We spend a lot of time bemoaning how often we stare at our screens. One survey estimates that the average smartphone user burns through seven weeks a year swiping through apps and checking messages—possibly causing back problems, and definitely impairing your ability to walk down the street. A new device aims to free you from your screen without sacrificing your ability to communicate. 

The Orion Labs Onyx, a screen-less device about the size of a small jar lid and designed to be worn on a shirt or purse strap, is kind of like a high-tech, wearable walkie talkie (its creators liken it to Star Trek’s communicator badge). Outfitted with a microphone, speaker, and GPS, it connects to your phone via Bluetooth to allow you to conference call and share your location without having to whip out your phone, as mental_floss saw in a February demo. It only has one button, and it links to an app where you can adjust settings, add new members to a group, switch conversations, and see others’ locations (if they've enabled that setting). 

Though there are plenty of ways to keep in touch with friends, the Onyx’s simple, single-button design cleverly makes it more utilitarian than yet another smart watch. Just push and talk, and your message will be transmitted to all the people in your message group. It’s ideal for on-the-job coordination between coworkers, whether it’s communicating between employees in the warehouse and the retail store or among a crew setting up for an event. You don’t really need extra hands to use it, and you can talk while you multitask. Because it uses Wi-Fi or data, there’s no range limit, either, meaning you can be talking to someone across the globe as easily as someone in the next room. It’s also perfect for outdoor activities like skiing or cycling, where you’re trying to keep track of everyone in the group but can’t necessarily take out a phone. While currently, user locations are only shared via pin-points within the app, in the future, the company hopes to roll out a voice-activated feature so that you could ask Onyx, “Where is Sarah?” and it would tell you her cross streets, without Sarah needing to text “almost there, on my way!”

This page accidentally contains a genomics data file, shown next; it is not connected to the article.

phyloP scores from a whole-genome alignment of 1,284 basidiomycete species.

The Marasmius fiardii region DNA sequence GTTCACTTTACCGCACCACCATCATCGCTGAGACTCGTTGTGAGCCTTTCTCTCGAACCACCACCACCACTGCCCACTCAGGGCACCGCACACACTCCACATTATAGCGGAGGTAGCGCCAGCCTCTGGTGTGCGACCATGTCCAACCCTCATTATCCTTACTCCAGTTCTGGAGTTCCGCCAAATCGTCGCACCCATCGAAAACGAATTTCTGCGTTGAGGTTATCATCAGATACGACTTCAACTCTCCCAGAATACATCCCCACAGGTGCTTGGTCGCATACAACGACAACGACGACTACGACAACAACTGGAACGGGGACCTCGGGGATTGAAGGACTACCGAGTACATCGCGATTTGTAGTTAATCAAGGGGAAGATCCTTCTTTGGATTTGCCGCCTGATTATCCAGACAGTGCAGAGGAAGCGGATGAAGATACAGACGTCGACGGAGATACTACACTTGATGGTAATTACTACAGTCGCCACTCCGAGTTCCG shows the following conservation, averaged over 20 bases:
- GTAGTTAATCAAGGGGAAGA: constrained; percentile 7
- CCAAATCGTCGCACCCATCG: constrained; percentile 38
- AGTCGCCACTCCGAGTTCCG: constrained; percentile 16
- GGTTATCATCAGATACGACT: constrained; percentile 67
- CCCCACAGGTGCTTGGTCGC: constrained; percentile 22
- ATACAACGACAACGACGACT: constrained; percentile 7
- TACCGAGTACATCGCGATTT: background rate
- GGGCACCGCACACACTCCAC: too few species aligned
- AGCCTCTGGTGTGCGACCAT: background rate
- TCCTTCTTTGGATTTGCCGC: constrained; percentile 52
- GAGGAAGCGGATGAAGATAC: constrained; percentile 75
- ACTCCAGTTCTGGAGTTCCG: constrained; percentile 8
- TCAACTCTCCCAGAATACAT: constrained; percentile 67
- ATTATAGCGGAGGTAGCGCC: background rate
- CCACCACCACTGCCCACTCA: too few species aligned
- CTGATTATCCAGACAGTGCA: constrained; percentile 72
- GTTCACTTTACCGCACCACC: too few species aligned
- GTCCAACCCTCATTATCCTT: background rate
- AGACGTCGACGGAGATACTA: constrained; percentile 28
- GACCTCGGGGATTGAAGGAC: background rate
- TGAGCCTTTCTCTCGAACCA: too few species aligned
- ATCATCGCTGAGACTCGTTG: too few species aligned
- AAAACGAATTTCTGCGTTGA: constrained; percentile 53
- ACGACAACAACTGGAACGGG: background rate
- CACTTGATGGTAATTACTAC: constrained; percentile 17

We live in a world where picking up the phone is reserved for big updates and news. But texting isn’t always efficient, especially if you’re trying to coordinate something more complicated than lunch plans. Pushing a button and talking, though, feels less formal than a traditional phone call. You can share a quick update without feeling like you need to exchange the pleasantries associated with a phone call, while skipping the waiting period of breathlessly watching those three little dots turn into an actual text message. Whipping out your phone to text takes you out of the world around you, whether you’re walking down the street or waiting in line at Starbucks. A screen-less button lets you stay in the moment (and avoid crashing into other pedestrians) without sacrificing the ability to send and receive quick updates (coffee orders). 

Unfortunately, this kind of technology is only useful if other people around you use it. Unless you can convince your whole family, company, or friend group to shell out more than a hundred bucks for their own devices, it’s not going to be worthwhile. But if it becomes the type of gadget everyone has, then it could become a seamless part of your day, just like Gchatting or texting. 

Early adopters, you can get an Onyx two-pack for $250

All images courtesy Orion Labs